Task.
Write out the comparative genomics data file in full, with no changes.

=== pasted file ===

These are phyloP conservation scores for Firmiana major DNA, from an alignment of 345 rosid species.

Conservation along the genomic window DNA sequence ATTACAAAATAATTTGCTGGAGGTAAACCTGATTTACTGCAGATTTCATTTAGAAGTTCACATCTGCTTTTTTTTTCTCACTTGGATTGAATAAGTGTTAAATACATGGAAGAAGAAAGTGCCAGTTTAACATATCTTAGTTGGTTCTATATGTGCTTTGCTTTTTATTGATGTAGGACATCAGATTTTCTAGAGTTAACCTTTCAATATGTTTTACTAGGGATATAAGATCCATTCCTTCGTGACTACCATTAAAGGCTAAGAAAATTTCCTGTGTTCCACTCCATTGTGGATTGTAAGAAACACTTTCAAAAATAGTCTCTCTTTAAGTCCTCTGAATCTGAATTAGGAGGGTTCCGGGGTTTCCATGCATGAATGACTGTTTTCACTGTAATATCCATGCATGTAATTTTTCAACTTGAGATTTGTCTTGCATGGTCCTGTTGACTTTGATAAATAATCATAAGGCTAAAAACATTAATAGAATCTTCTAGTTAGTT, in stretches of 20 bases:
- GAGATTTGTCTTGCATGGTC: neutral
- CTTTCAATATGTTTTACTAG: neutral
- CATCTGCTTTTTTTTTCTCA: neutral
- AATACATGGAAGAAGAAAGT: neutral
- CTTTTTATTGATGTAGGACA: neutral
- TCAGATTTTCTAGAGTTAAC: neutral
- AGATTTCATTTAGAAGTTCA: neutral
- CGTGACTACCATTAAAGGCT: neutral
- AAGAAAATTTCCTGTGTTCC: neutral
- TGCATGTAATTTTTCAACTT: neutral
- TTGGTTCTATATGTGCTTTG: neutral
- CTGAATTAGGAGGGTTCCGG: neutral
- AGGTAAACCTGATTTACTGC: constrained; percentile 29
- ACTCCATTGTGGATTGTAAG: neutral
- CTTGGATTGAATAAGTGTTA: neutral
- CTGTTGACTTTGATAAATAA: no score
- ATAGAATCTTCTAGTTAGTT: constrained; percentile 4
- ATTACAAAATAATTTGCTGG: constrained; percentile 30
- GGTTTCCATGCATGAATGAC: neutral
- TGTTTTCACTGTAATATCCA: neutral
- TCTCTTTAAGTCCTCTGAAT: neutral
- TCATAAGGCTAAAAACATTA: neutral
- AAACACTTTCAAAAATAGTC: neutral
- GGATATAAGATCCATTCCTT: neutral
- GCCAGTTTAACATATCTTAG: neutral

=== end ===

These are phyloP conservation scores for Firmiana major DNA, from an alignment of 345 rosid species.

Conservation along the genomic window DNA sequence ATTACAAAATAATTTGCTGGAGGTAAACCTGATTTACTGCAGATTTCATTTAGAAGTTCACATCTGCTTTTTTTTTCTCACTTGGATTGAATAAGTGTTAAATACATGGAAGAAGAAAGTGCCAGTTTAACATATCTTAGTTGGTTCTATATGTGCTTTGCTTTTTATTGATGTAGGACATCAGATTTTCTAGAGTTAACCTTTCAATATGTTTTACTAGGGATATAAGATCCATTCCTTCGTGACTACCATTAAAGGCTAAGAAAATTTCCTGTGTTCCACTCCATTGTGGATTGTAAGAAACACTTTCAAAAATAGTCTCTCTTTAAGTCCTCTGAATCTGAATTAGGAGGGTTCCGGGGTTTCCATGCATGAATGACTGTTTTCACTGTAATATCCATGCATGTAATTTTTCAACTTGAGATTTGTCTTGCATGGTCCTGTTGACTTTGATAAATAATCATAAGGCTAAAAACATTAATAGAATCTTCTAGTTAGTT, in stretches of 20 bases:
- GAGATTTGTCTTGCATGGTC: neutral
- CTTTCAATATGTTTTACTAG: neutral
- CATCTGCTTTTTTTTTCTCA: neutral
- AATACATGGAAGAAGAAAGT: neutral
- CTTTTTATTGATGTAGGACA: neutral
- TCAGATTTTCTAGAGTTAAC: neutral
- AGATTTCATTTAGAAGTTCA: neutral
- CGTGACTACCATTAAAGGCT: neutral
- AAGAAAATTTCCTGTGTTCC: neutral
- TGCATGTAATTTTTCAACTT: neutral
- TTGGTTCTATATGTGCTTTG: neutral
- CTGAATTAGGAGGGTTCCGG: neutral
- AGGTAAACCTGATTTACTGC: constrained; percentile 29
- ACTCCATTGTGGATTGTAAG: neutral
- CTTGGATTGAATAAGTGTTA: neutral
- CTGTTGACTTTGATAAATAA: no score
- ATAGAATCTTCTAGTTAGTT: constrained; percentile 4
- ATTACAAAATAATTTGCTGG: constrained; percentile 30
- GGTTTCCATGCATGAATGAC: neutral
- TGTTTTCACTGTAATATCCA: neutral
- TCTCTTTAAGTCCTCTGAAT: neutral
- TCATAAGGCTAAAAACATTA: neutral
- AAACACTTTCAAAAATAGTC: neutral
- GGATATAAGATCCATTCCTT: neutral
- GCCAGTTTAACATATCTTAG: neutral